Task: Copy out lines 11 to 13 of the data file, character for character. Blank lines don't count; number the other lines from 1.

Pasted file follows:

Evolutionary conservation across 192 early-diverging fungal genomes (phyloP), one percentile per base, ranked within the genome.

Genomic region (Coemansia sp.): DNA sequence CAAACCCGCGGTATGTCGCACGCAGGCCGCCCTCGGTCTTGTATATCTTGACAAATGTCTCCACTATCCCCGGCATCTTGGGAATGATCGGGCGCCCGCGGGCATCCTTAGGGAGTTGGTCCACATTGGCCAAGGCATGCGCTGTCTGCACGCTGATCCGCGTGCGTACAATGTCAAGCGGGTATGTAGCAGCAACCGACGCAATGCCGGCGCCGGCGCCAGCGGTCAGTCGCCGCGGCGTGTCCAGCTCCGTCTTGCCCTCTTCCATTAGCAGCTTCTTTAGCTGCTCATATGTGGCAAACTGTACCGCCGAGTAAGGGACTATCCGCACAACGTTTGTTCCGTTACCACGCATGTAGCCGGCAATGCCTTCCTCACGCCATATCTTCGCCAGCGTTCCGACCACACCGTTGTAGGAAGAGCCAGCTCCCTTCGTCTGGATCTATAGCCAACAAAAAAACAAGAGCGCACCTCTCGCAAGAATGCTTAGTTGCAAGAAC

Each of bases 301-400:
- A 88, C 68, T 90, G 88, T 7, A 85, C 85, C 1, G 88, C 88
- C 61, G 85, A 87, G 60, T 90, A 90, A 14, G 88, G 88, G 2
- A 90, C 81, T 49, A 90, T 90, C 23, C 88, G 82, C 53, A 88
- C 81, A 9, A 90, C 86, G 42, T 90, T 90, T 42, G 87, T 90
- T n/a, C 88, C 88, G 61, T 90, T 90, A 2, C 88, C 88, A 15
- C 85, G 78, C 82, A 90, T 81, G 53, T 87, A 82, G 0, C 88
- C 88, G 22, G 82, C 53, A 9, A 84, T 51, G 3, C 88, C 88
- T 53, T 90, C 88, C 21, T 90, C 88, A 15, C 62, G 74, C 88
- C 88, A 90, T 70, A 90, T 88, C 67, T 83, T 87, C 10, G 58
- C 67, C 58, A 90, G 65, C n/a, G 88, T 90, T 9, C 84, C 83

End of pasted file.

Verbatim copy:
- T 53, T 90, C 88, C 21, T 90, C 88, A 15, C 62, G 74, C 88
- C 88, A 90, T 70, A 90, T 88, C 67, T 83, T 87, C 10, G 58
- C 67, C 58, A 90, G 65, C n/a, G 88, T 90, T 9, C 84, C 83